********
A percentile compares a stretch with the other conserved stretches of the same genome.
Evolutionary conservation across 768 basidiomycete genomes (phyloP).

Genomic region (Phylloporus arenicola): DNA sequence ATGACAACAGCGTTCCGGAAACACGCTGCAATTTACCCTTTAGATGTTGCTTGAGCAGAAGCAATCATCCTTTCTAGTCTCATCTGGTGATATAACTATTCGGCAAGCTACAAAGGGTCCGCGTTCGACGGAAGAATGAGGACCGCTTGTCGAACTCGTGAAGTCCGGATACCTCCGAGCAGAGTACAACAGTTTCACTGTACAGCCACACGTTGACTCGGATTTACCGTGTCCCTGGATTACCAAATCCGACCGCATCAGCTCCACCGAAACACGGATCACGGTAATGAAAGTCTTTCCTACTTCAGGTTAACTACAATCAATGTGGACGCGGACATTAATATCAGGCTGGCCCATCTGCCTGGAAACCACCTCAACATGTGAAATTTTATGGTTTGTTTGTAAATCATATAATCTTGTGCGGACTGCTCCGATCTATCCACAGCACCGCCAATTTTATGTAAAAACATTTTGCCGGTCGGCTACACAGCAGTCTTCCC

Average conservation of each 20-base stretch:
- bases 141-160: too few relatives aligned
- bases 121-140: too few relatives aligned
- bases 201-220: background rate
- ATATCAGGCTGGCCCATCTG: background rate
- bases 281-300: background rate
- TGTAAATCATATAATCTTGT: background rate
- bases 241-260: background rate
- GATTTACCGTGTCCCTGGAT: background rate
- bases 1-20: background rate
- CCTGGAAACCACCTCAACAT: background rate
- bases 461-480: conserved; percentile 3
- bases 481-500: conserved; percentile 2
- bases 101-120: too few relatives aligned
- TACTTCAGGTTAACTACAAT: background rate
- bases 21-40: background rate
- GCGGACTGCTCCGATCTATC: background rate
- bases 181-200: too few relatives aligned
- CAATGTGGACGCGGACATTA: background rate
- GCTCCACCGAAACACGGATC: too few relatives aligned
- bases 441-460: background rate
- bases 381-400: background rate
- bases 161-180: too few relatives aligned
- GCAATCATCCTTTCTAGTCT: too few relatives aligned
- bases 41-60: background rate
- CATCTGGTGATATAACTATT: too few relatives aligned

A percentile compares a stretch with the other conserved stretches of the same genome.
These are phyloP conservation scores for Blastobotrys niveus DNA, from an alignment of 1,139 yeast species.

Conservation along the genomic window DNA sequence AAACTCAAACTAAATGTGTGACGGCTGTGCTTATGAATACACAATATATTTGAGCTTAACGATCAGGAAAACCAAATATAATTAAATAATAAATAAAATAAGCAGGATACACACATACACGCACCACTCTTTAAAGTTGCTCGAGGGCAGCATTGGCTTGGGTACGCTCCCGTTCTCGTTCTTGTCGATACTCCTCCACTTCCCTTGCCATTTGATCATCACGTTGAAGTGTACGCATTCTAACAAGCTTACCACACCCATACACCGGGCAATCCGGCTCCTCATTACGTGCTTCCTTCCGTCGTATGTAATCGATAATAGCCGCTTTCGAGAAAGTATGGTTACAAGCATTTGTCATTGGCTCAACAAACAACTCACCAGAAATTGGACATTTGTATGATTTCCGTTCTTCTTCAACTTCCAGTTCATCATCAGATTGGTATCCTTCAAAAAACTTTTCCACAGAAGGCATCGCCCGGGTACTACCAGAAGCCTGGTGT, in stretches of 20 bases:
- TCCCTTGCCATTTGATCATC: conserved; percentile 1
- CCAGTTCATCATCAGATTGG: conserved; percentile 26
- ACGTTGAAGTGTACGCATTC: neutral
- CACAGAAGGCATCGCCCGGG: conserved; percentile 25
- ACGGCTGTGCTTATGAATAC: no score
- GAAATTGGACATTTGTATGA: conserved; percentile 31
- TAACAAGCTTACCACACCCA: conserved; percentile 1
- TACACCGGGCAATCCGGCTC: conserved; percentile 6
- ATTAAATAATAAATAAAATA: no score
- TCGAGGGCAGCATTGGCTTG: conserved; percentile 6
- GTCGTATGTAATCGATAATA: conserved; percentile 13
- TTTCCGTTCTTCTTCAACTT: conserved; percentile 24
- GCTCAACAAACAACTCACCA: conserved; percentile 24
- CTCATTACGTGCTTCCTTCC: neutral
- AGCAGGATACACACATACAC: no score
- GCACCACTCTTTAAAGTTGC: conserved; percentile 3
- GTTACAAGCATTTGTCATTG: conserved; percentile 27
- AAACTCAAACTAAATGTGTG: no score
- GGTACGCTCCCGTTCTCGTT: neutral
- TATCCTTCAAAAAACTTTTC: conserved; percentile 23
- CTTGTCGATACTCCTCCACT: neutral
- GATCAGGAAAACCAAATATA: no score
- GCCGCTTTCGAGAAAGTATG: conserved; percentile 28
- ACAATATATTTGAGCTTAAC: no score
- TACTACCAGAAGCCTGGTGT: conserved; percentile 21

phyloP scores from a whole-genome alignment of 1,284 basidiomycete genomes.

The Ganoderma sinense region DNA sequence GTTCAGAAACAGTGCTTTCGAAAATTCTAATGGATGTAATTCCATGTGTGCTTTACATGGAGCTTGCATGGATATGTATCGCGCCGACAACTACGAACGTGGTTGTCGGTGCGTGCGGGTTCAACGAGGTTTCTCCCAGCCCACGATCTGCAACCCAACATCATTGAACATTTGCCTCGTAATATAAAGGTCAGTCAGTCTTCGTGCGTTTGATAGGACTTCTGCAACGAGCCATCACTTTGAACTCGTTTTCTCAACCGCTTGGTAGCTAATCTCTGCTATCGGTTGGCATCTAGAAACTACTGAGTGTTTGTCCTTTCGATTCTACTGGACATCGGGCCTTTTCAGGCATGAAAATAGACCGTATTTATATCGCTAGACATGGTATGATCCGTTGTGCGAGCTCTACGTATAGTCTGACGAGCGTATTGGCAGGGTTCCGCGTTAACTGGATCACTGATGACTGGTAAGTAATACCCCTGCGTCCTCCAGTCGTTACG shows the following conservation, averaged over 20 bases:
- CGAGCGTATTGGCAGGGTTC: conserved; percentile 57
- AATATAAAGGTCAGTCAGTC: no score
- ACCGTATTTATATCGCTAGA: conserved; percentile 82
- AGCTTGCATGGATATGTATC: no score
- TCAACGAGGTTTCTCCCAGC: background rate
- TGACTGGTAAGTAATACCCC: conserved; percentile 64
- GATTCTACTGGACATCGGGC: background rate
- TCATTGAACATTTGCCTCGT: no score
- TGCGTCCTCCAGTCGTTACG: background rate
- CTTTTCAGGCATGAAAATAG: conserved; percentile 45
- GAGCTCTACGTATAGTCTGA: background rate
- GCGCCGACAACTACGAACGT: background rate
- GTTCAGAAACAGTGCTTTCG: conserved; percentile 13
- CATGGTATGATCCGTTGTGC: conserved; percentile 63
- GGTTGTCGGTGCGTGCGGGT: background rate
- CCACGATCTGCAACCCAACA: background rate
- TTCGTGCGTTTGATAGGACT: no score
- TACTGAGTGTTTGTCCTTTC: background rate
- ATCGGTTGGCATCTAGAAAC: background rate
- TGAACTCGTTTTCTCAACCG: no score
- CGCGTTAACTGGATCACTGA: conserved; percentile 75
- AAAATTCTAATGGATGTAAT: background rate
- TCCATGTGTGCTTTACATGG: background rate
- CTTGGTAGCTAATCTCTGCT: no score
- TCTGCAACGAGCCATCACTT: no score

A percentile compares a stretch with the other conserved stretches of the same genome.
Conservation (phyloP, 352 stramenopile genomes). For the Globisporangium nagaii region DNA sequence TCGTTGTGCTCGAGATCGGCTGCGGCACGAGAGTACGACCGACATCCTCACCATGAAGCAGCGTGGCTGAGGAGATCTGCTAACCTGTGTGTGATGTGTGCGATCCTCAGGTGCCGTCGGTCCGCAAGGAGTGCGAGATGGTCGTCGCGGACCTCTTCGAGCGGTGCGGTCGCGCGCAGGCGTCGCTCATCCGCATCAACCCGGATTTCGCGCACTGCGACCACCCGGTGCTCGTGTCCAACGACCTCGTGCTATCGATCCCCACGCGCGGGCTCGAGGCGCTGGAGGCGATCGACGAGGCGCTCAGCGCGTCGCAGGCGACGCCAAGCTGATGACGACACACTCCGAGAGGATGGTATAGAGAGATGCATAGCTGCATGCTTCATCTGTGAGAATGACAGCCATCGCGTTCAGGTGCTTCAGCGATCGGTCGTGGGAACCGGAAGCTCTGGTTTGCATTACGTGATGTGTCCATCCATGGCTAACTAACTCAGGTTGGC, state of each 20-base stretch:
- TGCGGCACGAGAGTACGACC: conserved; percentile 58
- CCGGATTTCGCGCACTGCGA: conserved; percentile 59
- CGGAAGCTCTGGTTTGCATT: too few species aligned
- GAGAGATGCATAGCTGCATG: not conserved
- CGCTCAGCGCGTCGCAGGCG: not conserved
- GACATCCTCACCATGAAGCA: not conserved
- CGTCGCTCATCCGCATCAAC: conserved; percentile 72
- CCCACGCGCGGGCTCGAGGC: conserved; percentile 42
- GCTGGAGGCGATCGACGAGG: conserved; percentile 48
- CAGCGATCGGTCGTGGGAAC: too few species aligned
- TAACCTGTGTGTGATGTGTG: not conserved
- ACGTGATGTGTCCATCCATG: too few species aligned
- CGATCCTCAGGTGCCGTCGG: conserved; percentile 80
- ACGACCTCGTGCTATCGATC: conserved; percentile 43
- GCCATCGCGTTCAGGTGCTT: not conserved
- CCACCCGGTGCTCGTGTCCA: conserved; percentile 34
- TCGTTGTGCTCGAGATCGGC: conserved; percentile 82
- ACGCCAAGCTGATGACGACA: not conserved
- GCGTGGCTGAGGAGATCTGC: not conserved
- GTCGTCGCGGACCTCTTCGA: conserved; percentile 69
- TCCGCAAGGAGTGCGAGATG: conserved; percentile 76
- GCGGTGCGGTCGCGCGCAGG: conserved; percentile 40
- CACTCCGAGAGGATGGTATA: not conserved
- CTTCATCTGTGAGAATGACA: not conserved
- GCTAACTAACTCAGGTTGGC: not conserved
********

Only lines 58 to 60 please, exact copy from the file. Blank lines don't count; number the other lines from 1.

phyloP scores from a whole-genome alignment of 1,284 basidiomycete genomes.

The Ganoderma sinense region DNA sequence GTTCAGAAACAGTGCTTTCGAAAATTCTAATGGATGTAATTCCATGTGTGCTTTACATGGAGCTTGCATGGATATGTATCGCGCCGACAACTACGAACGTGGTTGTCGGTGCGTGCGGGTTCAACGAGGTTTCTCCCAGCCCACGATCTGCAACCCAACATCATTGAACATTTGCCTCGTAATATAAAGGTCAGTCAGTCTTCGTGCGTTTGATAGGACTTCTGCAACGAGCCATCACTTTGAACTCGTTTTCTCAACCGCTTGGTAGCTAATCTCTGCTATCGGTTGGCATCTAGAAACTACTGAGTGTTTGTCCTTTCGATTCTACTGGACATCGGGCCTTTTCAGGCATGAAAATAGACCGTATTTATATCGCTAGACATGGTATGATCCGTTGTGCGAGCTCTACGTATAGTCTGACGAGCGTATTGGCAGGGTTCCGCGTTAACTGGATCACTGATGACTGGTAAGTAATACCCCTGCGTCCTCCAGTCGTTACG shows the following conservation, averaged over 20 bases:
- CGAGCGTATTGGCAGGGTTC: conserved; percentile 57